After a number of years focused on consultancy and implementation services for the HP software market, around 2011 the company (then known as Partners in IT) made a change of strategic direction.  They took the bold decision to focus on a higher growth market providing consulting and implementation for a different platform – ServiceNow.  They identified that this cloud-based technology offered greater revenue opportunities and developed a new skillset accordingly.


  1. Invest in structured marketing

Having taken the decision to focus on this new strategy, Paul said the management team recognised the need to invest in structured marketing to support their ambitious growth plan.  Not having had any in-house expertise for five years, the company acknowledged that their previous approach was ‘lots of shiny ball marketing’ – in other words, plenty of activity chasing the ‘shiny ball’ but no structured plan.  The management team decided that working with an external supplier could be a good option and engaged RCR in 2013 to carry out a ‘full end-to-end’ review, develop a structured plan and help them implement it.

  1. Choose multi-channel integrated campaigns

Paul went on to talk about what had worked well, and pointed to the value of investing time in structured campaign planning that would “build the reasons to talk to us, and engage across our channels, prospects and customers” through a range of different media.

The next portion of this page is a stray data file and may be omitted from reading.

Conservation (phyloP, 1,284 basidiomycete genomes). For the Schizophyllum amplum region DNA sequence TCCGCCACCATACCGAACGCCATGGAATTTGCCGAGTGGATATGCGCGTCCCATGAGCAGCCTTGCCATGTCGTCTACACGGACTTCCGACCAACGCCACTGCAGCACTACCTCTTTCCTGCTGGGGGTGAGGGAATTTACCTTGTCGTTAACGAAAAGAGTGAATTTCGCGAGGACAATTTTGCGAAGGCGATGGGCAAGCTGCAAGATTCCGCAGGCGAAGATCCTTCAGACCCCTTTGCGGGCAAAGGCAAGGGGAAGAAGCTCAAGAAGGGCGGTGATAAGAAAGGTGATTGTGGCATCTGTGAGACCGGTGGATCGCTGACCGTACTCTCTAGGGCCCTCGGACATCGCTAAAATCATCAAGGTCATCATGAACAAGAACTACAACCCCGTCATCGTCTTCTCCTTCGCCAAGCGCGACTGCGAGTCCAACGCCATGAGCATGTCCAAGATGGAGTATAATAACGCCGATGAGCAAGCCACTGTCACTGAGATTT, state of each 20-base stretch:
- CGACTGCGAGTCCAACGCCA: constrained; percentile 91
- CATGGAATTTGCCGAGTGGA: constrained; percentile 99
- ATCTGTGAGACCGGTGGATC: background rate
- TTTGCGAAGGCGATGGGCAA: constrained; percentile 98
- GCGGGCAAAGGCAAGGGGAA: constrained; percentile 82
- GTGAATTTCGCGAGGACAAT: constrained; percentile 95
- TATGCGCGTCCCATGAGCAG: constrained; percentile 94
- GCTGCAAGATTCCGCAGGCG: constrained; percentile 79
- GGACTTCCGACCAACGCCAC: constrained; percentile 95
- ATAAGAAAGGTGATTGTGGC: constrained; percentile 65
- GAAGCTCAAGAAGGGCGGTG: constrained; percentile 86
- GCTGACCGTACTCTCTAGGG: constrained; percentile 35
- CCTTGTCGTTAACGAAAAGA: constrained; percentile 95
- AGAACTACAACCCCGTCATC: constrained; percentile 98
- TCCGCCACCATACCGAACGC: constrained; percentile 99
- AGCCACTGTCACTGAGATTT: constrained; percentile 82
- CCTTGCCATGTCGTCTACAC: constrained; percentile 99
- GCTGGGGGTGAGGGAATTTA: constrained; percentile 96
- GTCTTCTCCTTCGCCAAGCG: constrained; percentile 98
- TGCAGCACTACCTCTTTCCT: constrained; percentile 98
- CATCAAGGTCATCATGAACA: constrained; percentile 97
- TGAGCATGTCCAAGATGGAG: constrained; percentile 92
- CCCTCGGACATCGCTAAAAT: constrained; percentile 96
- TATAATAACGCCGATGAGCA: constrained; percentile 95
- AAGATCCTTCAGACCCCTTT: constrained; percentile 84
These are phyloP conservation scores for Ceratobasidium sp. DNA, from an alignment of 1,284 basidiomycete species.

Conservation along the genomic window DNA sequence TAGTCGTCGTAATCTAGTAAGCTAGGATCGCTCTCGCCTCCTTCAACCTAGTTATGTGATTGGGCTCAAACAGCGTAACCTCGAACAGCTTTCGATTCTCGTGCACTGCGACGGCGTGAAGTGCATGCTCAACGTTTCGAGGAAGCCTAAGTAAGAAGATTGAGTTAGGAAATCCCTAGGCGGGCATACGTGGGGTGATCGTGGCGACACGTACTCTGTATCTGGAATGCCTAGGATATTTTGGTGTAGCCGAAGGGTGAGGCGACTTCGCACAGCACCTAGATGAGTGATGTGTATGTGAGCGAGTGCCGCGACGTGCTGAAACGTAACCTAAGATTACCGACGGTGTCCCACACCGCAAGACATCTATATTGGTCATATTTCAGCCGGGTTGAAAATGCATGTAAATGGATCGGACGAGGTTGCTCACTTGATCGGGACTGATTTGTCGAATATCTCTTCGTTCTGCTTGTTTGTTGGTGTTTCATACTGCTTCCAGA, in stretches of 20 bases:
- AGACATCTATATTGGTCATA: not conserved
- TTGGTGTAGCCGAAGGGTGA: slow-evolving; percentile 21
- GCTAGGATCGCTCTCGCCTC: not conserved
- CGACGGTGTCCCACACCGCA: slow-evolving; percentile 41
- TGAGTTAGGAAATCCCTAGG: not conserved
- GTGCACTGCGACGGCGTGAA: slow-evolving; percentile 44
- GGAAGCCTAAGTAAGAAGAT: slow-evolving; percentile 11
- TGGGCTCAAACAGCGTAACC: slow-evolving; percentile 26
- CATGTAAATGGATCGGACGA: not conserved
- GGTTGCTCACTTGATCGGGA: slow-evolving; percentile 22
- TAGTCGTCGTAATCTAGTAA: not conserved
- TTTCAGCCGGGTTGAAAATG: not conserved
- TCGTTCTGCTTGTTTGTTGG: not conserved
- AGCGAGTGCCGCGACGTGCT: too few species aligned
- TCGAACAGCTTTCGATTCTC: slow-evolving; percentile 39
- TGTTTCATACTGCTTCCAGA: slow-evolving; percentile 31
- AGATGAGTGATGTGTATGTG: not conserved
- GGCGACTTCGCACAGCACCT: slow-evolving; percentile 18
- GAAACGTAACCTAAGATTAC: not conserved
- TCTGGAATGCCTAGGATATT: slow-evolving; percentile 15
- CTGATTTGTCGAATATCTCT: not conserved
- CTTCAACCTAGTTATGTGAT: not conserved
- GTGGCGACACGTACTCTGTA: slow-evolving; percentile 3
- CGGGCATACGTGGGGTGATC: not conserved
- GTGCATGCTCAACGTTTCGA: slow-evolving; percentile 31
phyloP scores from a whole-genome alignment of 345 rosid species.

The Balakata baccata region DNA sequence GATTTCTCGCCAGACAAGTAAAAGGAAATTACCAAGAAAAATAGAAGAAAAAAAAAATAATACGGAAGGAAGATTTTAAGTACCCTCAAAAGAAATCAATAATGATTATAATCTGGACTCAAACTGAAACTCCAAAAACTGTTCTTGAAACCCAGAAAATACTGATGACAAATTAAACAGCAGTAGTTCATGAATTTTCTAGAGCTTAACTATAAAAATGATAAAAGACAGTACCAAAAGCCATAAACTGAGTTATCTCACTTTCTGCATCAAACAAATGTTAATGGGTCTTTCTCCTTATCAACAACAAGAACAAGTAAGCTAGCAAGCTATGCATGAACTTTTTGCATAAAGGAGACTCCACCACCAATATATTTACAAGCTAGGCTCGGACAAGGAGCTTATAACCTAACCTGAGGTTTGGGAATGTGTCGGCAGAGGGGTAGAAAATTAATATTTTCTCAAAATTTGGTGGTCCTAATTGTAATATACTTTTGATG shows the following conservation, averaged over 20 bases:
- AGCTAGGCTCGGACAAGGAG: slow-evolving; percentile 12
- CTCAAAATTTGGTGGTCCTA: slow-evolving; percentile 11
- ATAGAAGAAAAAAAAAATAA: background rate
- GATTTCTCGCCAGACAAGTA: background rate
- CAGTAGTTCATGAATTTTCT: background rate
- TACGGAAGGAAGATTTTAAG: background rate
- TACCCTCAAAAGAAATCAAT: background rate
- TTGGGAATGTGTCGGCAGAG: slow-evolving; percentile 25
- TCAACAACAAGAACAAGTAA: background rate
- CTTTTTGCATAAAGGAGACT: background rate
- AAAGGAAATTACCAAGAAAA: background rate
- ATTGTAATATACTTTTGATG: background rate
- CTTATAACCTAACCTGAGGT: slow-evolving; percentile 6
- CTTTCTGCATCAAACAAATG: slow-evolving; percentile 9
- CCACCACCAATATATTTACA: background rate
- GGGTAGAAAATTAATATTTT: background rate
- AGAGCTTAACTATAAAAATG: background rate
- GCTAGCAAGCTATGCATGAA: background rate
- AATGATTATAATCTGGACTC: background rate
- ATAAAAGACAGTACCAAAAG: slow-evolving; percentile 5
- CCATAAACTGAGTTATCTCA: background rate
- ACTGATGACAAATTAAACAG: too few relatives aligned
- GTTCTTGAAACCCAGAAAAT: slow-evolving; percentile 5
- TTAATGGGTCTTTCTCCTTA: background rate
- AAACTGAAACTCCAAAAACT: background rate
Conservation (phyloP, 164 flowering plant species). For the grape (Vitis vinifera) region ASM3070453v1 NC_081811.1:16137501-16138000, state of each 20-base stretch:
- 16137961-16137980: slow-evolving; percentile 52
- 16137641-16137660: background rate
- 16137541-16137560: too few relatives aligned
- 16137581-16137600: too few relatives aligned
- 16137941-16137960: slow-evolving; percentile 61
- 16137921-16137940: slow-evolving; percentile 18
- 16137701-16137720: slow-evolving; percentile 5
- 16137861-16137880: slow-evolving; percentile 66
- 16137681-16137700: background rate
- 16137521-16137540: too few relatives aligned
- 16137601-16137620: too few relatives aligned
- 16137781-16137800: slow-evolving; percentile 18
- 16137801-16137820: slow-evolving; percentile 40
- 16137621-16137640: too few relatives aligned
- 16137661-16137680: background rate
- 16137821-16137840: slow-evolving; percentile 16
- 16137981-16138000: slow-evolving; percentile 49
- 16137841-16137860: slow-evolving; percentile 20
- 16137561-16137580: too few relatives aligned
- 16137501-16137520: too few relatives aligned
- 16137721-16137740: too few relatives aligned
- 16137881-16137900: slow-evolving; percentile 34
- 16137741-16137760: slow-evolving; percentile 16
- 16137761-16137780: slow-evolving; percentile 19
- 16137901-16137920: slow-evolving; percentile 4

1. Test new tactics

He was also very honest about his scepticism about some of the new approaches that RCR introduced!  For example, he said he was initially unconvinced about the value of PR, but after a successful trial campaign that we developed in conjunction with PR agency Spark Communications, he was won over to its value in raising profile and differentiating the business.  Similarly, he came to see the value in funding original research among the target market thereby creating innovative content at the core of sales and marketing campaigns.

  1. Spend more time on analysis of what works

Wrapping up with a brief look at what was learnt, Paul talked about spending more time on analysis and learning for future campaigns.  Acknowledging that the fast pace of the market meant that sometimes it was necessary to just ‘get on with the next thing’, he did advise the audience to consider putting in place specific measurement and feedback loops.   Although he did admit that the overall measure of revenue growth (see the chart above) was a good indication of overall success!

The evening wrapped up with a few glasses of wine and some lively chat in the Malmaison bar.

If you’d like more information or a copy of Paul’s slides, then do email us: and, if you haven’t already done so, you might like to register to receive regular blogs like this, along with invitations to future events.

by Victoria Ash